The Aveyron (Occitanie) village has won a court case against a Val-de-Marne (Île-de-France)-based entrepreneur - Gilbert Szajner - who had registered the trademark name “Laguiole” and was allowing companies to use the name on their knives, even if the products had not been manufactured in the famous French commune.
Often, these products were even imported from outside of France, and had no links to Laguiole itself.
The Court of Appeal in Paris this week cancelled permission for around 20 companies to use the name “Laguiole”, meaning that they are no longer allowed to stamp the name on their knife blades, or use it in any marketing or literature.
The court found that there was a risk “that the average consumer would believe that these products were originally from the said commune”.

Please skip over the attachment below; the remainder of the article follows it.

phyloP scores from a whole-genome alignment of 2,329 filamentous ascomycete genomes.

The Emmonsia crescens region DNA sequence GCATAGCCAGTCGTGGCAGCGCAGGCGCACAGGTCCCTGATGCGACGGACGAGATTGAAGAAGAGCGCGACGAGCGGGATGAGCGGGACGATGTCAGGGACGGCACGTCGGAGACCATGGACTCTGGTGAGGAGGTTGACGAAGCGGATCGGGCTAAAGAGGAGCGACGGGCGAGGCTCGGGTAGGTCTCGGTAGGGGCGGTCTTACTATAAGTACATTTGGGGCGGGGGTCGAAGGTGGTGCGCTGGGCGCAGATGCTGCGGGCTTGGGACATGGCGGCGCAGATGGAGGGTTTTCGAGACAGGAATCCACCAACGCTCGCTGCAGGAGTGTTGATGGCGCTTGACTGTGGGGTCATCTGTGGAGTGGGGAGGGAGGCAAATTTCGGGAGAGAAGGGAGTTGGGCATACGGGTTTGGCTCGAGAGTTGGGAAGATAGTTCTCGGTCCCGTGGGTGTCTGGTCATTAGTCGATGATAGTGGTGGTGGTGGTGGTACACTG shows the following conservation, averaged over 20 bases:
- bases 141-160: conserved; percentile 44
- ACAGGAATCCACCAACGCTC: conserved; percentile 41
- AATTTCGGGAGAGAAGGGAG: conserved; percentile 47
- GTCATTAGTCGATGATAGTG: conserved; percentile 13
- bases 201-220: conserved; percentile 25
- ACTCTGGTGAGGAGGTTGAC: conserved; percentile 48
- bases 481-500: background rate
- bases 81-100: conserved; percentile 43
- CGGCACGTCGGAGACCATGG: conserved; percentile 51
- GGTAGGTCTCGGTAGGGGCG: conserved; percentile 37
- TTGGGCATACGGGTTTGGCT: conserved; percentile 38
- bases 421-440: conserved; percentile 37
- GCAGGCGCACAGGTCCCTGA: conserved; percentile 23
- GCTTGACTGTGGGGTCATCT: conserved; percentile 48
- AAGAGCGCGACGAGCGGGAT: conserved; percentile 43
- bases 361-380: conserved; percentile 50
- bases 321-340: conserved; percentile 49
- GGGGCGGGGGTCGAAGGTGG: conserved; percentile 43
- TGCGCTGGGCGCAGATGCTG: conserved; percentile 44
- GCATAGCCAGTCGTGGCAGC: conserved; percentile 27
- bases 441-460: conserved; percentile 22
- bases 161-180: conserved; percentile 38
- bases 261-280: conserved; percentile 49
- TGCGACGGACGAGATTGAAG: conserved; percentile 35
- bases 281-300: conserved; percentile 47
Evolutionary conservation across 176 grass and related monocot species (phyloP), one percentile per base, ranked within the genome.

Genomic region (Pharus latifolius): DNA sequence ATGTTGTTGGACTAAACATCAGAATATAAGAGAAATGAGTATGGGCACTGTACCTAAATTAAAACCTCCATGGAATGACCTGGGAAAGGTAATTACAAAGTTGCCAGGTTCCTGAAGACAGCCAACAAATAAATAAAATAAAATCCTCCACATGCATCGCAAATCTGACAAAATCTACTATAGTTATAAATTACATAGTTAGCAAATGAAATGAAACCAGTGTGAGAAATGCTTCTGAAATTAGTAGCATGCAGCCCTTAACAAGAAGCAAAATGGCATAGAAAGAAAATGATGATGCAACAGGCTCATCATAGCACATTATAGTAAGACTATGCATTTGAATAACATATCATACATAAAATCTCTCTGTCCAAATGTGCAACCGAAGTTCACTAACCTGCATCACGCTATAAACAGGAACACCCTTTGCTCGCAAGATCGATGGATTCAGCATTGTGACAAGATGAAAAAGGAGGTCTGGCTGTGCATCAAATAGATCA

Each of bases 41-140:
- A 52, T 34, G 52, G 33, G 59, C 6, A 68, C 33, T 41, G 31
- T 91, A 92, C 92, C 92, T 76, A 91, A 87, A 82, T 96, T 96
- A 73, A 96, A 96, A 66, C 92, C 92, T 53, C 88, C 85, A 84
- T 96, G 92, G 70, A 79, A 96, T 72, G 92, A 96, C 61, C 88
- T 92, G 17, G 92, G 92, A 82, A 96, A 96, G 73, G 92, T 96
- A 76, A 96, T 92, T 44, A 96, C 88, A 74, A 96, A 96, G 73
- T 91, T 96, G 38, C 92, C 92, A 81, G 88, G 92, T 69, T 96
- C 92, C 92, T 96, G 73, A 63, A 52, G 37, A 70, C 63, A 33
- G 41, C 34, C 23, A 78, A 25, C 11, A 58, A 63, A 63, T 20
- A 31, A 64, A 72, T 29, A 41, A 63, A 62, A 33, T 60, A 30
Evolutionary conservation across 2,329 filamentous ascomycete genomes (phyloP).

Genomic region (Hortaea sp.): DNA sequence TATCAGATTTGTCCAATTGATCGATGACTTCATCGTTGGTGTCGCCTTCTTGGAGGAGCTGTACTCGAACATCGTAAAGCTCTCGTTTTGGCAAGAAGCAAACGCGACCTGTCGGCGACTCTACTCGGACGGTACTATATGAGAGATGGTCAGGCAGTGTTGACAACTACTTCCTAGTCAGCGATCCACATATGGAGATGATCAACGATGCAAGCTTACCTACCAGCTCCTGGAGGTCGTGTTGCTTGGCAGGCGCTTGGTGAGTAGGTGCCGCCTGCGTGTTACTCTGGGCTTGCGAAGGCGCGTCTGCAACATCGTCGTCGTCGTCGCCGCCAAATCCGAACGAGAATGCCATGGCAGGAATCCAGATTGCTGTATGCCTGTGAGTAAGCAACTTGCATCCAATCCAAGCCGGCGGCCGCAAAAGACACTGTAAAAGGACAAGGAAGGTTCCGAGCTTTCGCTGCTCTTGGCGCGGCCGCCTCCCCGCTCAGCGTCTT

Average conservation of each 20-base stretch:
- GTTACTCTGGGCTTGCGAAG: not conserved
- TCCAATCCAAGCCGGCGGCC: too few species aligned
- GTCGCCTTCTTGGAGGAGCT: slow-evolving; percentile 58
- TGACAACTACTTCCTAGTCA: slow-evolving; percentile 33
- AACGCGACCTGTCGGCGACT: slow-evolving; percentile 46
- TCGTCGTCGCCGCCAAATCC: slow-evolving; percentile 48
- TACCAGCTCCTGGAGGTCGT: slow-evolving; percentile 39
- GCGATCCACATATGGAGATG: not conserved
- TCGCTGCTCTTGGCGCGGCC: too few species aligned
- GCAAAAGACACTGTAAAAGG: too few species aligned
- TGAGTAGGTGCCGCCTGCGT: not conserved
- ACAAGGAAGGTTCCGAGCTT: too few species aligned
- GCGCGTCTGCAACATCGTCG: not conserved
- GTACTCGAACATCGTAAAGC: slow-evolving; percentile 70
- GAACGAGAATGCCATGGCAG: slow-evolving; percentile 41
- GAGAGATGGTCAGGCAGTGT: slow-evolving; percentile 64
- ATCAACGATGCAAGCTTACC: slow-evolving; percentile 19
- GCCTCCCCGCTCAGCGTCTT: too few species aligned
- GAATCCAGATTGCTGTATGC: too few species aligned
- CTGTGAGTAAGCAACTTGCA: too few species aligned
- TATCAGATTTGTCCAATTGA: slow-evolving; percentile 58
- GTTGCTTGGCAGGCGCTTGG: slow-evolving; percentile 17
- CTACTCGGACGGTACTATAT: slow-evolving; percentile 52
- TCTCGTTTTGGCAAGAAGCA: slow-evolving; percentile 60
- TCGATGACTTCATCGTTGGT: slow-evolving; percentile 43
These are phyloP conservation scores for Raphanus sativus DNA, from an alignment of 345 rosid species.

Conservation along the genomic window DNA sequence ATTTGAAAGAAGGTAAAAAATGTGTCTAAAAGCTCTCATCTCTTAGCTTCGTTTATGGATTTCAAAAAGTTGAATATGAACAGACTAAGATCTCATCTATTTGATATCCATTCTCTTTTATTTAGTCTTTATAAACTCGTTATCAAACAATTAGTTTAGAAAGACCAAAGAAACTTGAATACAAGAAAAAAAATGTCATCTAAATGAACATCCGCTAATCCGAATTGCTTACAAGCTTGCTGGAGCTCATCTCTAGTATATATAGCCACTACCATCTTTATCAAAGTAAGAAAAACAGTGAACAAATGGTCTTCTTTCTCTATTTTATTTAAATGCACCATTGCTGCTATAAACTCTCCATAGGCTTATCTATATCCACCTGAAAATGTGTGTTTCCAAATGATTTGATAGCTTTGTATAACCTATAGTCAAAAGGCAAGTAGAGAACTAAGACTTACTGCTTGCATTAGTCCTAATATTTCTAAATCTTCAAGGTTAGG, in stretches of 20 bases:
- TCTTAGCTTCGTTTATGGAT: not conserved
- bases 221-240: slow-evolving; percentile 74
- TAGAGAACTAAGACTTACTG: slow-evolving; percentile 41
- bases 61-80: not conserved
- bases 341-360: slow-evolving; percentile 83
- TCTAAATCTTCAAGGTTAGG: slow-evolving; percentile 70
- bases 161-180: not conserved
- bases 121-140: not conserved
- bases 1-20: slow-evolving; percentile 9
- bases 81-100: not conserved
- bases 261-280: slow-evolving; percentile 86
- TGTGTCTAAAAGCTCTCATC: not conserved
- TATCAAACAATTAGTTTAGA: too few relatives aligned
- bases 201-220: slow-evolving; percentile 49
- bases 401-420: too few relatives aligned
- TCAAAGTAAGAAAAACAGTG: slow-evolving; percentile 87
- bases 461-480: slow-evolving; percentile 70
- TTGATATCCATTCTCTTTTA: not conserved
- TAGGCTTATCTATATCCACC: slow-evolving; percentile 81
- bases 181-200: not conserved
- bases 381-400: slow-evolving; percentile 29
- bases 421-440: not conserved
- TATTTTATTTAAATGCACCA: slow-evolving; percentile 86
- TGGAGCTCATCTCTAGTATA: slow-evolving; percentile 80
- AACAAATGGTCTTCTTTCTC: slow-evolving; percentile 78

The judges used the word “fraud”, and said the selling of the village name to others amounted to a “strategy to deprive the commune and its administrators of the use of the name Laguiole”.
Mr Szajner, his son, and their company Laguiole have been ordered to pay €50,000 to the village in moral damages, and €20,000 each in legal fees.
The ruling marks the end of a 20-year battle by the village, as Mr Szajner first registered the name for use by outside companies in 1993.
Mayor of Laguiole, Vincent Alazard, said: “We are rediscovering the possibility of using our own name, that they had taken from us!”
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